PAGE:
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Emissions leakage, environmental policy and trade frictions

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  • Holladay, J. Scott
  • Mohsin, Mohammed
  • Pradhan, Shreekar

Abstract

We develop a two-good general equilibrium model of a small open economy to decompose the effect of a country's unilateral strengthening of environmental policy on pollution emissions in the rest of the world, known as emissions leakage. We show analytically and numerically that the level of emissions leakage depends on the level of trade friction in the service sector. In the model, production in the manufacturing sector is associated with pollution emissions, and production in the service sector is clean. In a special case with free trade in manufacturing and no trade in services, no leakage occurs. Allowing for trade in services, we solve for the relationship between trade frictions in the service sector and leakage. At lower levels of service sector's trade friction, leakage from a small strengthening of environmental regulation decreases (increases) if services are imported (exported). Finally, we simulate the model, calibrating the to the Canadian economy to compare these effects’ relative sizes over a range of plausible parameter values. Leakage is about 18% lower when using trade friction levels estimated from the literature rather than assuming no trade friction in services.

Suggested Citation

  • Holladay, J. Scott & Mohsin, Mohammed & Pradhan, Shreekar, 2018. "Emissions leakage, environmental policy and trade frictions," Journal of Environmental Economics and Management, Elsevier, vol. 88(C), pages 95-113.
  • Handle: RePEc:eee:jeeman:v:88:y:2018:i:c:p:95-113
    DOI: 10.1016/j.jeem.2017.10.004
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    References listed on IDEAS

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    1. Elliott, Joshua & Fullerton, Don, 2014. "Can a unilateral carbon tax reduce emissions elsewhere?," Resource and Energy Economics, Elsevier, vol. 36(1), pages 6-21.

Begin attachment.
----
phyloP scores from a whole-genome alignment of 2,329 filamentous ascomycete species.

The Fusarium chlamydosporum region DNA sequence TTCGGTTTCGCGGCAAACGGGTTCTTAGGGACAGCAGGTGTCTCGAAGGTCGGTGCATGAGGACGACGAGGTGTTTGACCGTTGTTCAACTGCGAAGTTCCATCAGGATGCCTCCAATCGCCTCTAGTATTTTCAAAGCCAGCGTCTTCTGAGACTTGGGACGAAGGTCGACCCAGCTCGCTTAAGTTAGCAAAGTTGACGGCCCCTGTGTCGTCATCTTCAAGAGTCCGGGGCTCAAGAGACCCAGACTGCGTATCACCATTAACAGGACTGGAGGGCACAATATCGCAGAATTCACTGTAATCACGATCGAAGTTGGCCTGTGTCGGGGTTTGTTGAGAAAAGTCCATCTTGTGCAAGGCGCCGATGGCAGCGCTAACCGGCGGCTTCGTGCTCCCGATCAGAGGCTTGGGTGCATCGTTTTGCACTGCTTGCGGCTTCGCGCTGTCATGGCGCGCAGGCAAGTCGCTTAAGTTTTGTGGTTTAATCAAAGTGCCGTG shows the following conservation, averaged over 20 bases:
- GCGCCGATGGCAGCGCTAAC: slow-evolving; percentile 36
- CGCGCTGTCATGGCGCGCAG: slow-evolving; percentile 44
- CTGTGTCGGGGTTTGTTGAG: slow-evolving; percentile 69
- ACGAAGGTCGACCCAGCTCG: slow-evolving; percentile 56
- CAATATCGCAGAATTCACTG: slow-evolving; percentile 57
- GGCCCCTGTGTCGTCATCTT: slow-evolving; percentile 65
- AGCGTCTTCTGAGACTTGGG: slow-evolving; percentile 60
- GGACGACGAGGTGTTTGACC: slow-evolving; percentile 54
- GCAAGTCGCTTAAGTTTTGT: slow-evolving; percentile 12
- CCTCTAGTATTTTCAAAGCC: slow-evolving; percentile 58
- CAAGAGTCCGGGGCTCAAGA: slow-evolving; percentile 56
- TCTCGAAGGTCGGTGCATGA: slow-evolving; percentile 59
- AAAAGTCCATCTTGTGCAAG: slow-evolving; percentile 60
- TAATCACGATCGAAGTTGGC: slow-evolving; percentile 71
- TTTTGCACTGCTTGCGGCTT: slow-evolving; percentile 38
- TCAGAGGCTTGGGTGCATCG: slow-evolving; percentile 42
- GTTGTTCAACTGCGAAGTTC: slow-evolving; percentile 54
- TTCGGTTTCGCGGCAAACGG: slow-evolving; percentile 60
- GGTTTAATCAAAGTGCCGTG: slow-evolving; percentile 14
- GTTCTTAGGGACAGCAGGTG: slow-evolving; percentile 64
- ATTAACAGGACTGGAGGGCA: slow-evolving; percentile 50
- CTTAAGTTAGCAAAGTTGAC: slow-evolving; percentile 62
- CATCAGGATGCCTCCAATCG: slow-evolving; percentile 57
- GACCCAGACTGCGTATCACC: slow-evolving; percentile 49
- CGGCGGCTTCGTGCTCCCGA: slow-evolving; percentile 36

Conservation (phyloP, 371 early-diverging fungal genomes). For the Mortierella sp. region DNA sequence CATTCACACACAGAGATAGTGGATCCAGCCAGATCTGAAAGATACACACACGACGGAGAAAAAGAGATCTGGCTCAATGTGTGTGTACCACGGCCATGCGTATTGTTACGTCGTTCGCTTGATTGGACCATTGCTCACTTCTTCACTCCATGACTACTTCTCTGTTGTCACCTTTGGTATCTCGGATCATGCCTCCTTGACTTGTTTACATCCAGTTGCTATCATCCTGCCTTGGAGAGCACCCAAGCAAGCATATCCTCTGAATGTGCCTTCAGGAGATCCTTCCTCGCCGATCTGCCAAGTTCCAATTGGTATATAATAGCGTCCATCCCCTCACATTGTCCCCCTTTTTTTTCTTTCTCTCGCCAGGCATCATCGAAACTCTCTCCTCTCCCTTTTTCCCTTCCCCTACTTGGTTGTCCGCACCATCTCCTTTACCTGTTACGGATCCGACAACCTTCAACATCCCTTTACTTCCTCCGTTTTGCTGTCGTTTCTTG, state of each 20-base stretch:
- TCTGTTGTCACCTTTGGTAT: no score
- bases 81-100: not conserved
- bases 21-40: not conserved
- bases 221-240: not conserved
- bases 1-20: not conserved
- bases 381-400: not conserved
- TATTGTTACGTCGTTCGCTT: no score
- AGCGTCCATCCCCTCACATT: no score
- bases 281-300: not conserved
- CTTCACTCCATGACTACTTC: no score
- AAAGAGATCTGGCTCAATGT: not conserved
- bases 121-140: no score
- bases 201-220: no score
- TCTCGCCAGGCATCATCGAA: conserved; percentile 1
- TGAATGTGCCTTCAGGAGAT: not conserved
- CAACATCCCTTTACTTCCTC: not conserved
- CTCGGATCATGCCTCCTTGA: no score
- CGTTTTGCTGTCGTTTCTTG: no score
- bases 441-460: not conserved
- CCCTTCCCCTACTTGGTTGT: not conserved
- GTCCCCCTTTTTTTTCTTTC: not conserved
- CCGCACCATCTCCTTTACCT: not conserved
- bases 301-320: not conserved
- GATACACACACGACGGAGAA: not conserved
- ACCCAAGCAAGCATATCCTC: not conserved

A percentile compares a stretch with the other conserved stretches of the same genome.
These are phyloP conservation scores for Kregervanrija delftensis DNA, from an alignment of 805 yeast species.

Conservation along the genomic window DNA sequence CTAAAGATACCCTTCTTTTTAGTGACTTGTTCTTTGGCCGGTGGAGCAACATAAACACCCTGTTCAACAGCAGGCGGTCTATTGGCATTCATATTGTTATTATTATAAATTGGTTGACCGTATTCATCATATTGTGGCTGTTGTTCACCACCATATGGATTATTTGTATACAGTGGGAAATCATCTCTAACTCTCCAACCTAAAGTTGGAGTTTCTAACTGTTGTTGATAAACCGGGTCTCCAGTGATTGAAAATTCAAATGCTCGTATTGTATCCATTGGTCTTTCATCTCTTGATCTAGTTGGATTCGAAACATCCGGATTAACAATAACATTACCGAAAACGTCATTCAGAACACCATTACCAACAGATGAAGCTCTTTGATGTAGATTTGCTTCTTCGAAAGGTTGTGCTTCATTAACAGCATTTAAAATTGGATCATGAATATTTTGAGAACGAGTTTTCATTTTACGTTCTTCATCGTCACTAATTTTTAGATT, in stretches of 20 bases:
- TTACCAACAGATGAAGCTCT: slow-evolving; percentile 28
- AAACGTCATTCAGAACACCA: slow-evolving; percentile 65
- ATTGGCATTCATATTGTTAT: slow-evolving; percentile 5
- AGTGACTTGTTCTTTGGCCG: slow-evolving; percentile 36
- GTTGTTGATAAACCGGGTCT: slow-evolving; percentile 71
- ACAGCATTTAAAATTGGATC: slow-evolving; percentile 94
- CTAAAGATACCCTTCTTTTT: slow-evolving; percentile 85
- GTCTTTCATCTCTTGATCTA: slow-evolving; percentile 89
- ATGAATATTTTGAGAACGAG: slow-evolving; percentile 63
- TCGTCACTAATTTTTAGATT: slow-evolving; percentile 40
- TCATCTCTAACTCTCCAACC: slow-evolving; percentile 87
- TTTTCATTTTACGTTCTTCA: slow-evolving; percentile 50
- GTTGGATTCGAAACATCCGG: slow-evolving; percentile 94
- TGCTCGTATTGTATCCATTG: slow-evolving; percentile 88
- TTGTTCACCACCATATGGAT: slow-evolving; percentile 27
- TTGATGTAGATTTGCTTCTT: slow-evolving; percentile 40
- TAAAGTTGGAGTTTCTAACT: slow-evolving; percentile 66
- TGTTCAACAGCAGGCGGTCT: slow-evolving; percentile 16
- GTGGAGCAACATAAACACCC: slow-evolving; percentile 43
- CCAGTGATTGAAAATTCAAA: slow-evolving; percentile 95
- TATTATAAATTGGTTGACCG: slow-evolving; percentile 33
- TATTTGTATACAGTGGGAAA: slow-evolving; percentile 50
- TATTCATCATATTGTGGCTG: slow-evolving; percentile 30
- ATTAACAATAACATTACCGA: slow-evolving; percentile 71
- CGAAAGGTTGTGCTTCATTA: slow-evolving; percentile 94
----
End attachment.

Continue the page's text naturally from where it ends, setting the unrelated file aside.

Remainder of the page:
2. Sergey V. Paltsev, 2001. "The Kyoto Protocol: Regional and Sectoral Contributions to the Carbon Leakage," The Energy Journal, International Association for Energy Economics, vol. 0(Number 4), pages 53-80.
    3. Kathy Baylis & Don Fullerton & Daniel H. Karney, 2013. "Leakage, Welfare, and Cost-Effectiveness of Carbon Policy," American Economic Review, American Economic Association, vol. 103(3), pages 332-337, May.
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    5. Joshua Elliott & Ian Foster & Samuel Kortum & Todd Munson & Fernando Pérez Cervantes & David Weisbach, 2010. "Trade and Carbon Taxes," American Economic Review, American Economic Association, vol. 100(2), pages 465-469, May.
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    Cited by:

    1. Udo Kreickemeier & Philipp M. Richter, 2019. "Environmental Policy and Firm Selection in the Open Economy," CESifo Working Paper Series 7725, CESifo Group Munich.
    2. repec:eee:eneeco:v:74:y:2018:i:c:p:535-545 is not listed on IDEAS
    3. repec:gam:jsusta:v:11:y:2019:i:10:p:2744-:d:230989 is not listed on IDEAS

    More about this item

    Keywords

    Climate change; Emissions leakage; Trade costs; Trade in services;

    JEL classification:

    • H23 - Public Economics - - Taxation, Subsidies, and Revenue - - - Externalities; Redistributive Effects; Environmental Taxes and Subsidies
    • Q54 - Agricultural and Natural Resource Economics; Environmental and Ecological Economics - - Environmental Economics - - - Climate; Natural Disasters and their Management; Global Warming
    • F18 - International Economics - - Trade - - - Trade and Environment

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